THE standout individual bird in terms of the genuinely-rare continuance of its stay far into the winter, in New York County, part of which contains all of the island of Manhattan, is a VEERY, still being seen & photographed by multiple observers at Bryant Park, in “midtown” or to be a bit more specific, between West 40th and West 42nd Streets, just east of Sixth Avenue, Manhattan. This Veery has been present for more than 2 months and may have been in that park or area for even longer, as virtually all others of its species would have departed the United States (all of them) well before the above-noted time span, likeliest departing for South America as of September or at latest October (in any year).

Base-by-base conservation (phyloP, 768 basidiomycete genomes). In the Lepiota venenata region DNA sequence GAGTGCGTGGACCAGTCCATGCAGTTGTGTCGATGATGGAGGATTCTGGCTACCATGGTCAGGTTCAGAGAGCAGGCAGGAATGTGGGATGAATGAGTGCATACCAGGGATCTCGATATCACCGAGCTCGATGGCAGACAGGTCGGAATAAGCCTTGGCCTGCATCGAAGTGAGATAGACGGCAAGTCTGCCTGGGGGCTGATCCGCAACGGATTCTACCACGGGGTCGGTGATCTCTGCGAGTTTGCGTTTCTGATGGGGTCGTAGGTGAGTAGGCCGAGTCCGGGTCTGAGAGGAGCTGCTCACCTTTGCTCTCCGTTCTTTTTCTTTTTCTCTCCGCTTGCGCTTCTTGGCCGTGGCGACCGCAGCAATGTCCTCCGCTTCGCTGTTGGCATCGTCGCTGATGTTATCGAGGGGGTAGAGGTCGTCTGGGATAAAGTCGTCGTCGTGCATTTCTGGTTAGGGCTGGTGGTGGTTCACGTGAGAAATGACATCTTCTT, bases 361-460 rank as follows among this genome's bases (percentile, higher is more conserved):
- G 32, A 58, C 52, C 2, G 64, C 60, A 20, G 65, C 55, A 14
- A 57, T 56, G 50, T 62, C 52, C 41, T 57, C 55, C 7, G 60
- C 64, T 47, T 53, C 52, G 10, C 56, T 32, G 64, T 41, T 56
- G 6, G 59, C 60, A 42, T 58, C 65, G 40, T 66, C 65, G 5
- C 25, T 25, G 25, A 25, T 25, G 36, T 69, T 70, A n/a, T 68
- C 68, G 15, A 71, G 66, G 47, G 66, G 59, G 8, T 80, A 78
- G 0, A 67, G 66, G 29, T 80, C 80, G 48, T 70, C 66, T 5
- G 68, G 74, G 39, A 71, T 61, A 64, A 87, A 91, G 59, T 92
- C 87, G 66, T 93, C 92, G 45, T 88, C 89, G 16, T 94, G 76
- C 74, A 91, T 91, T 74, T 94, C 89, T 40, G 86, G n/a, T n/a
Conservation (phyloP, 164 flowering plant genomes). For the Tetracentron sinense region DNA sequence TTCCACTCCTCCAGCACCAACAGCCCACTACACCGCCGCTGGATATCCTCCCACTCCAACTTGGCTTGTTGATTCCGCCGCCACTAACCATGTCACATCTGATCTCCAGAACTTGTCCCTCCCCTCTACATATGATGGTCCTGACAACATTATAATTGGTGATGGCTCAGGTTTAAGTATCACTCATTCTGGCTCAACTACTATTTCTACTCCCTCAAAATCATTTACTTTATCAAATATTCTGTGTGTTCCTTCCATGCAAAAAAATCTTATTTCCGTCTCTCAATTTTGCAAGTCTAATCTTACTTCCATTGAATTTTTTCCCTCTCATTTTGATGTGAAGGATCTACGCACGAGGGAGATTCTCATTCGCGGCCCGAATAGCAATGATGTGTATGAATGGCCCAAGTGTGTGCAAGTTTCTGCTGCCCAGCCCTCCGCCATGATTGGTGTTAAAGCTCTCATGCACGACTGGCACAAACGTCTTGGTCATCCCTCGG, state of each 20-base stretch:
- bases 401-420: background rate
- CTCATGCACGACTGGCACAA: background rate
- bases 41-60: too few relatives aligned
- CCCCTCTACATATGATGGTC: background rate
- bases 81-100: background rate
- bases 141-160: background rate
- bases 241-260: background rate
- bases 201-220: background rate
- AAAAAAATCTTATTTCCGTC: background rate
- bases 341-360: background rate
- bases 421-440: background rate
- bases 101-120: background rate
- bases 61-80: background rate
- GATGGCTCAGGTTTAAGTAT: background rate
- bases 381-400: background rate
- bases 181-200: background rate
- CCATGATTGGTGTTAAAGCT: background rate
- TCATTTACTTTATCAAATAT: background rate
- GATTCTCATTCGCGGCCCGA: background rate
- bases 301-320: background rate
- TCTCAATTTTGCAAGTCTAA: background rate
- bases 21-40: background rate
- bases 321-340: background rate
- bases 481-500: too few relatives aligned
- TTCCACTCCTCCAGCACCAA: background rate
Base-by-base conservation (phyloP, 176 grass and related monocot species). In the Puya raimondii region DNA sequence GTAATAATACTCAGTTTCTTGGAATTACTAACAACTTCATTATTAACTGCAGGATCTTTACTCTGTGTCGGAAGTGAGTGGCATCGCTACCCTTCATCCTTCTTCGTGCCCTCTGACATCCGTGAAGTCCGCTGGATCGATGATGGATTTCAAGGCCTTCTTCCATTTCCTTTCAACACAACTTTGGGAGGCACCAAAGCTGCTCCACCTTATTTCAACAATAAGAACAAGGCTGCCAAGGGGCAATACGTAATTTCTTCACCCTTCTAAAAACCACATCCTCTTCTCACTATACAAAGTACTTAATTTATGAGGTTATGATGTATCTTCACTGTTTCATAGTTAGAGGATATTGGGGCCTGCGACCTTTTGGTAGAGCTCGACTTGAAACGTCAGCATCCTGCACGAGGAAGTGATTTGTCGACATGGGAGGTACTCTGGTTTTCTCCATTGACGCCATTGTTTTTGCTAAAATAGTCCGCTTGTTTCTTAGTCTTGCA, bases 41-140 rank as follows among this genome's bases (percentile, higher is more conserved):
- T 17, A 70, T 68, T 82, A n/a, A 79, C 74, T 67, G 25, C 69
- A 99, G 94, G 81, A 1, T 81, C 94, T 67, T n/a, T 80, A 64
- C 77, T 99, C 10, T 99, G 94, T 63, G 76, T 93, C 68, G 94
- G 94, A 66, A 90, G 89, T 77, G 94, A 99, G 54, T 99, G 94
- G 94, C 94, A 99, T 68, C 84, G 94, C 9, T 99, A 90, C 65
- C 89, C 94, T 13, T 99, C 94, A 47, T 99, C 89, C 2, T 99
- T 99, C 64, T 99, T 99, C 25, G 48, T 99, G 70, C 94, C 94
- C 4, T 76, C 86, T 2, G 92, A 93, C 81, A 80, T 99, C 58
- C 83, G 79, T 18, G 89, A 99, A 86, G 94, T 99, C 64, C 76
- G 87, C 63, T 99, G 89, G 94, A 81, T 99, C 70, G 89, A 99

Another unusual-for-date bird in New York county of late has been a Yellow-crowned Night-Heron, at Randall’s Island, a species that is not typically found in winter months in the region; this single bird also being seen & photographed by multiple observers. Eleven BLACK Vultures were seen, and most also photographed, flying over Inwood Hill Park in northern Manhattan, by N. O’Reilly on Sunday, 19 January, a high number of that species for the county, as well as a fairly good number for a midwinter day in this region. A female-like Boat-tailed Grackle has continued to be seen & photographed in Central Park, thru at least Sunday, 19 January, by multiple observers, this likely the least common species for that park thru this winter so far, despite the presence of the following bird in the same park. A first year plumaged RED-HEADED Woodpecker has been continuing, seen by many hundreds of observers this winter, still just west of the N. Meadow ball fields in Central Park, Manhattan - and east of the nearest park entry at Central Park West & W. 100th Street. This woodpecker continues its slow, typical molt and changeover to adult color, all of which might be seen by mid spring. It may be seen (and found) to best advantage on brighter days, esp. those with some sun. Bryant Park in midtown Manhattan, in addition to hosting the lingering Veery as noted above, has had a long lingering American Woodcock, as well as at least one Common Yellowthroat, through the recent ups & downs in wintry weather here. Two Common Ravens were seen by 2 keen observers, M. Adams & J. Ward, at Roosevelt Island, just east of Manhattan, on Sunday, 19 January. This species has been increasingly noted in the region as well as in N.Y. City in the last decade. Among the at least 8 species of sparrows lingering in New York County this winter have been VESPER, & Chipping, the latter sparrow species in the multiple, heretofore unheard of for midwinter in such numbers this far into winter, but in keeping with very high numbers of Chipping Sparrow recorded region-wide this winter to January. We also have less-unusual winterers such as Field, Savannah, [Red] Fox, Swamp, & commonly wintering Song & White-throated Sparrows, plus Slate-colored Junco and E. Towhee in the multiple. A full list of wintering species for Manhattan and New York County may be compiled and reported here by February. Thanks to the many avid, ethically minded observers who watch without disturbing our birds, all year round, which is the obvious way to go on observing in this new millennium. Ask all others to please observe, at a minimum, the guidelines of the American Birding Association for ethical birding, which are easily available on-line to all. They are scientifically accepted - and are also plain commonsense for all of us. Good winter birding, Tom Fiore manhattan -- NYSbirds-L List Info: http://www.NortheastBirding.com/NYSbirdsWELCOME.htm http://www.NortheastBirding.com/NYSbirdsRULES.htm http://www.NortheastBirding.com/NYSbirdsSubscribeConfigurationLeave.htm ARCHIVES: 1) http://email@example.com/maillist.html 2) http://www.surfbirds.com/birdingmail/Group/NYSBirds-L 3) http://birding.aba.org/maillist/NY01 Please submit your observations to eBird: http://ebird.org/content/ebird/ --